The Canadian public values credible and trustworthy information, and it doesn’t currently believe that our governments are in a position to provide it. A critical means of restoring the public’s trust in government is to provide more transparency into how decisions are made and how various pieces of information are weighed in the decision-making process. Some departments have mechanisms to do exactly this (e.g., the Canadian Science Advice Secretariat within Fisheries and Oceans Canada). But transparency and accessibility in the eyes of the public are just as important in helping to restore that trust. Denying government scientists the ability to comment on their own work only makes it look like there’s something to hide, and it suggests that there is neither trust in the scientists who conducted the study to speak objectively, nor in the public to hear what the study has to say from the person most qualified to discuss it.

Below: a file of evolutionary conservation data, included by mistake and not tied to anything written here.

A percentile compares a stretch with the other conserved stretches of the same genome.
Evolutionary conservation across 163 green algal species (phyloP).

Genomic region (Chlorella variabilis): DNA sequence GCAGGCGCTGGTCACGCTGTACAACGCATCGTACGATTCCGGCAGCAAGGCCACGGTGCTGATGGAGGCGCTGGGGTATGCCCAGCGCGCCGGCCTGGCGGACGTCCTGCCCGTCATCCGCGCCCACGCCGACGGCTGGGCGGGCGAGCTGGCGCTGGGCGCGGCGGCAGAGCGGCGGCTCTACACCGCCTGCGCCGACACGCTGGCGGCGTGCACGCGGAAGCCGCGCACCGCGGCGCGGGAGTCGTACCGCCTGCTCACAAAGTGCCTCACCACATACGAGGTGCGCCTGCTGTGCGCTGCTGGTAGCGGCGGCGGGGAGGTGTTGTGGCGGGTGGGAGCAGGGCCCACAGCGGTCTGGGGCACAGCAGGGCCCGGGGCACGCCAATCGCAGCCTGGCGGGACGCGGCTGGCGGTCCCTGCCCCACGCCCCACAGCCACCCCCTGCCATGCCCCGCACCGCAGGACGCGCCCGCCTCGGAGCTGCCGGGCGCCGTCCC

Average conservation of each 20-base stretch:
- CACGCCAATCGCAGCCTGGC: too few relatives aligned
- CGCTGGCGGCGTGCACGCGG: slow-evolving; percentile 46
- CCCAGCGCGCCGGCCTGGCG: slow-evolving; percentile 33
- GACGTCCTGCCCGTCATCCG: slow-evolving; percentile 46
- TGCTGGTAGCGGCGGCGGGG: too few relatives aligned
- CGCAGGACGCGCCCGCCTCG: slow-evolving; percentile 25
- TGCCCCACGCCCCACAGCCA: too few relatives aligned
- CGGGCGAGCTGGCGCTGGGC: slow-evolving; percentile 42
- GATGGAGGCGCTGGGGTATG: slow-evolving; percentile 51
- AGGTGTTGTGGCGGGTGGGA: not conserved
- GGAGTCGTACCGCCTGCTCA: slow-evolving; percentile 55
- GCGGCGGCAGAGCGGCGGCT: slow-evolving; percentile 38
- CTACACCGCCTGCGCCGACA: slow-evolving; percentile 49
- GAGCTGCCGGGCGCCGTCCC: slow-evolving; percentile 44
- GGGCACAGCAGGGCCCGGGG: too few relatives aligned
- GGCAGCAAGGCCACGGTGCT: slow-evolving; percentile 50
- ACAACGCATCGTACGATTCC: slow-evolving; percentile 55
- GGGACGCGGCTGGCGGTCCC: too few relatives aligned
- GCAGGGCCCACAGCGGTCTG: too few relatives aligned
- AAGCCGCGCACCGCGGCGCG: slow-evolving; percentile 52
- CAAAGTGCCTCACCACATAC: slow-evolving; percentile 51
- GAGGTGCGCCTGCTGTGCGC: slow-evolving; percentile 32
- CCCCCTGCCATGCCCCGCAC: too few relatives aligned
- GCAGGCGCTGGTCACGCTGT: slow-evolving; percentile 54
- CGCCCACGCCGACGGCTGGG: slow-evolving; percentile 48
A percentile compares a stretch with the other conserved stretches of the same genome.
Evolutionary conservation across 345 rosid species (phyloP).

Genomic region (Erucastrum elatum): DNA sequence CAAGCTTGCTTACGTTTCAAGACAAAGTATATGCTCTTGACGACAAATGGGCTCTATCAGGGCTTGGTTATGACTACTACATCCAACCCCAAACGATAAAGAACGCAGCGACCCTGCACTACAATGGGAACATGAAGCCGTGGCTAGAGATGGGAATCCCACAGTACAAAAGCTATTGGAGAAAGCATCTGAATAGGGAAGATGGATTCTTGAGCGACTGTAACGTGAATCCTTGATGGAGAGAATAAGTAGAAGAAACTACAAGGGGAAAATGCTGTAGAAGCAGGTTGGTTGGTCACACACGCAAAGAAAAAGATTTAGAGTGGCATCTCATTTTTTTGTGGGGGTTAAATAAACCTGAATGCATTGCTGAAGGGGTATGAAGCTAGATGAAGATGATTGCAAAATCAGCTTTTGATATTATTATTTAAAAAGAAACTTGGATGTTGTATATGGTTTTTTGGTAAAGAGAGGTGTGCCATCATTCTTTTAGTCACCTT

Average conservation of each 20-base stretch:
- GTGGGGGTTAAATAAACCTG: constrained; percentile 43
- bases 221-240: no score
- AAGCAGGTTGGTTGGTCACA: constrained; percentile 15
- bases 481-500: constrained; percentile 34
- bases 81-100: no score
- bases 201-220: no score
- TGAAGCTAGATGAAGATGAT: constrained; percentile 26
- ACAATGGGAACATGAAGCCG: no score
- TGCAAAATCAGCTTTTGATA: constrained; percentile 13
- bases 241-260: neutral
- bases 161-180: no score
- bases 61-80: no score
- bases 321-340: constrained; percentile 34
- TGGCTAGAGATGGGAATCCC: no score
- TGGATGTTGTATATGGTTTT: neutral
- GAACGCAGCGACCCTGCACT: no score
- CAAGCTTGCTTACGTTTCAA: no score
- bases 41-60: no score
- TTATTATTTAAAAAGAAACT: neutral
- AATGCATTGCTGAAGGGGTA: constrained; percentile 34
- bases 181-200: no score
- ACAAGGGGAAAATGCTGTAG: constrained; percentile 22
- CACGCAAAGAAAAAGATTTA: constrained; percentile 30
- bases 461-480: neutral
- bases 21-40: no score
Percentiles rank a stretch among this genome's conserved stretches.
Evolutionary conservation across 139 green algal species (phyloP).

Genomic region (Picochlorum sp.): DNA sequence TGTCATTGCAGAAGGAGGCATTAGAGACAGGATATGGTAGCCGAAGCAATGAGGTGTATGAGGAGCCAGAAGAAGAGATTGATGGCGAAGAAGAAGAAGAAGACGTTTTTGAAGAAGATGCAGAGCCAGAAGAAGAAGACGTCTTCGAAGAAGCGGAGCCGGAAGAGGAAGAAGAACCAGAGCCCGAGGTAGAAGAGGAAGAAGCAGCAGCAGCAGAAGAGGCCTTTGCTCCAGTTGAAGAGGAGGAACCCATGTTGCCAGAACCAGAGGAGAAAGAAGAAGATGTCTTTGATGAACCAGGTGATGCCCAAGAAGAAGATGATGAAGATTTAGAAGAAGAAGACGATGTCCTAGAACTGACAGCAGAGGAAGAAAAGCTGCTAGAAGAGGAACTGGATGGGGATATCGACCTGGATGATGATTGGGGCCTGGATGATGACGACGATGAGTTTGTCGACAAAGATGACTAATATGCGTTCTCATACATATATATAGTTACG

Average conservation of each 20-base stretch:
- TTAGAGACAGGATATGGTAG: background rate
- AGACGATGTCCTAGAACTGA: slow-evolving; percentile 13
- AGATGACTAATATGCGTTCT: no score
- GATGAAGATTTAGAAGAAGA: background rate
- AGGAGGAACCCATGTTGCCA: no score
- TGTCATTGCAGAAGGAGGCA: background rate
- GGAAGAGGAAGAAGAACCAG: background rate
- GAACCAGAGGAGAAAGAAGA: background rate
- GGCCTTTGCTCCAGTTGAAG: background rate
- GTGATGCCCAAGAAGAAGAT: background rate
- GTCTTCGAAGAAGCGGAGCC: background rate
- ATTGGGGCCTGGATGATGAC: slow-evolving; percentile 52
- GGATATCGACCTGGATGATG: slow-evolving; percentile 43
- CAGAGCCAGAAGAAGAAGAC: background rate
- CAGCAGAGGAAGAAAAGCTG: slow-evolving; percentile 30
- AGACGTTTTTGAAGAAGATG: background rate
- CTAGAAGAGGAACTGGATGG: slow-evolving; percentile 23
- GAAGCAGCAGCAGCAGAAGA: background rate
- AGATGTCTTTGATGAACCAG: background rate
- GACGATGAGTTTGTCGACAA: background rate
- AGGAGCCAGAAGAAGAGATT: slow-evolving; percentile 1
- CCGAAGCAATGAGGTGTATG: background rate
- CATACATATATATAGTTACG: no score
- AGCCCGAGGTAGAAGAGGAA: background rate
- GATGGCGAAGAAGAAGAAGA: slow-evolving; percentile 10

Having a well-informed public is a critical component to a functioning democracy, as a society of decision makers. To consider that the public does not trust its own government as a credible source of information should be of great concern to everyone. Any relationship counsellor will tell you that trust is a two-way street. Maybe if the Canadian government showed some trust in its scientists, that might help restore the public’s trust in the government.
Michael Rennie (@not_klaatu) is an assistant professor at Lakehead University. He was a research scientist with Fisheries and Oceans Canada in the Central and Arctic Region from 2010 to 2014.
This piece originally appeared in CJFE's 2014-15 Review of Free Expression in Canada.